Alexander Zverev defeat’s Rafael Nadal in the French Open

Rafael Nadal, a 14-time winner, tried to storm the match in the middle of it, but Alexander Zverev prevailed 6-3, 7-6(4), 6-3 in their first-round Roland Garros battle

(Tennis news) Nadal showed flashes of his classic best tennis, particularly when he executed his signature forehand pass. After three hours and five minutes, though, Zverev’s powerful serve, forceful forehand, and composure under duress proved to be too much to overcome.

“To be honest I don’t know what to say. First of all, thank you Rafa from all of the tennis world. It’s such a great honour,” Zverev said in his on-court interview. “I’ve watched Rafa play all my childhood and I was lucky enough to play Rafa when I became a professional. I was lucky enough to play him two times on this beautiful court. I don’t know what to say. Today is not my moment, it’s Rafa’s moment, so thank you.”

As soon as the draw was made, the talk of Roland Garros was this tantalising showdown, a rematch of their semi-final in Paris two years ago, when they played for more than three hours before Zverev was forced to retire due to a devastating ankle injury.

There was so much excitement for the match that Novak Djokovic, Carlos Alcaraz and WTA No. 1 Iga Swiatek all sat in the stands to take in the action. The encounter was very tightly contested for a straight-sets match, but for every moment in which Nadal seemed to seize the momentum — rallying the raucuous crowd fully behind him — Zverev found an answer to retake control. 

The German became just the third player to defeat Nadal at Roland Garros, joining Djokovic (2) and Robin Soderling. The Spaniard is now 112-4 at the clay-court major after suffering just the third first-round loss at a Slam of his illustrious career. After Zverev conducted his on-court interview, Nadal was given the microphone to speak to the Parisian crowd.

“It’s difficult for me to talk. I don’t know if it’s going to be the last time that I’m going to be here in front of all of you, honestly,” Nadal said. “I am not 100 per cent sure, but if it’s the last time, I enjoyed it. The crowd has been amazing during the whole week of preparation and the feelings that I have today are difficult to describe in words. But for me it’s so special to feel the love of the people the way that I felt in the place that I love the most.”

Nadal has struggled with injuries over the past couple of years and tallied a 5-3 record this clay-court season entering Roland Garros, below his lofty standards. He at times played better tennis against Zverev than he did throughout all of 2024, but it was not enough against the No. 4 player in the PIF ATP Rankings.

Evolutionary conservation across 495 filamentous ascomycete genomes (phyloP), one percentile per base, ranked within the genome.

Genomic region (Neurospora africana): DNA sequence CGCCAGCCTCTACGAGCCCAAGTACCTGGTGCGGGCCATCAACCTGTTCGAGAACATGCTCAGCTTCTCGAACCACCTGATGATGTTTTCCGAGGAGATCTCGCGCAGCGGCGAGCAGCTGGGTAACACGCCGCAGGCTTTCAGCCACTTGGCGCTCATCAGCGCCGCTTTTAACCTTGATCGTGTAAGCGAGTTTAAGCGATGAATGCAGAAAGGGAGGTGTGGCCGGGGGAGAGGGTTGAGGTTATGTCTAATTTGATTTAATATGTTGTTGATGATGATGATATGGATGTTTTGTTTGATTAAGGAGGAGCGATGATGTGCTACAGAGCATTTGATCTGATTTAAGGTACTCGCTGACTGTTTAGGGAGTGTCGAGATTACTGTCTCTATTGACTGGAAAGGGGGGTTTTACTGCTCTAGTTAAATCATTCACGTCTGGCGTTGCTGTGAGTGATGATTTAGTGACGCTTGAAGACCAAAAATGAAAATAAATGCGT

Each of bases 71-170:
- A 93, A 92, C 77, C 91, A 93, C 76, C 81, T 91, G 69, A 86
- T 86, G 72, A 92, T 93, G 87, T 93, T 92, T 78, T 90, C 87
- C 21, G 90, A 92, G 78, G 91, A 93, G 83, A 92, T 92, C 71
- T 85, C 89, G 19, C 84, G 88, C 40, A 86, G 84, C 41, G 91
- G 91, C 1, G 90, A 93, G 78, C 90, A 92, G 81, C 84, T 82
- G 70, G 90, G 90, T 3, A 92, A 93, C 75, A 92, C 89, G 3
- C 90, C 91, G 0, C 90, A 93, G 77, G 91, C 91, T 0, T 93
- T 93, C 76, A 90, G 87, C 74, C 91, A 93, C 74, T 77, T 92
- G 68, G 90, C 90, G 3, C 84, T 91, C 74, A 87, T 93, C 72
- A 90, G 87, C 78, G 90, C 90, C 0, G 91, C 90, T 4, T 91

Zverev’s aggressive play set the tone in the first set. The two-time Nitto ATP Finals champion took the action to his opponent, hitting 15 winners compared to five for Nadal in the opener.

When the 22-time major champion Nadal was in position to crank up his forehand in neutral rallies, Zverev did not panic and did well to neutralise Nadal’s typically effective ad-court pattern with his steady two-handed backhand.

Nadal faced two break points early in the second set to fall into a deep deficit under the Court Philippe-Chatrier roof. But after digging out of trouble, he conjured memories of his very best tennis to claim a service break. The 37-year-old was all over the court, earning roars of approval from the raucuous crowd with his jaw-dropping shotmaking. He even pulled out a leaping fist pump, which fans are used to seeing in the most critical moments at the end of majors.

Several times during the match, Nadal hit sizzling forehand passing shots and gave the crowd massive fist pumps to try to work his way back into the match. But a poor drop shot at the end of the second-set tie-break proved critical and once Zverev took a two-sets lead, it felt a big mountain to climb for Nadal.

After Nadal missed a final shot on match point, Zverev gave a muted celebration out of respect for the 22-time major champion. They enjoyed a warm greeting at the net. 

According to Infosys Stats, both men won 48 per cent of their second-serve points, but Zverev won 72 per cent of his first-serve points compared to 58 per cent for Nadal, and that made the difference.

Following the on-court interviews, an emotional Nadal took in the surroundings on Court Philippe-Chatrier, thanking the crowd as he walked off the court where he has been most dominant, potentially for the final time.

For Zverev, the victory continues his rich run of form on the heels of his title at the Internazionali BNL d’Italia, the ATP Masters 1000 event in Rome. It was his fourth Lexus ATP Head2Head victory against Nadal (Nadal leads 7-4).

The fourth seed will next face Lyon champion Giovanni Mpetshi Perricard or former World No. 7 David Goffin.

Also read: Rafael Nadal will play Alexander Zverev in the French Open


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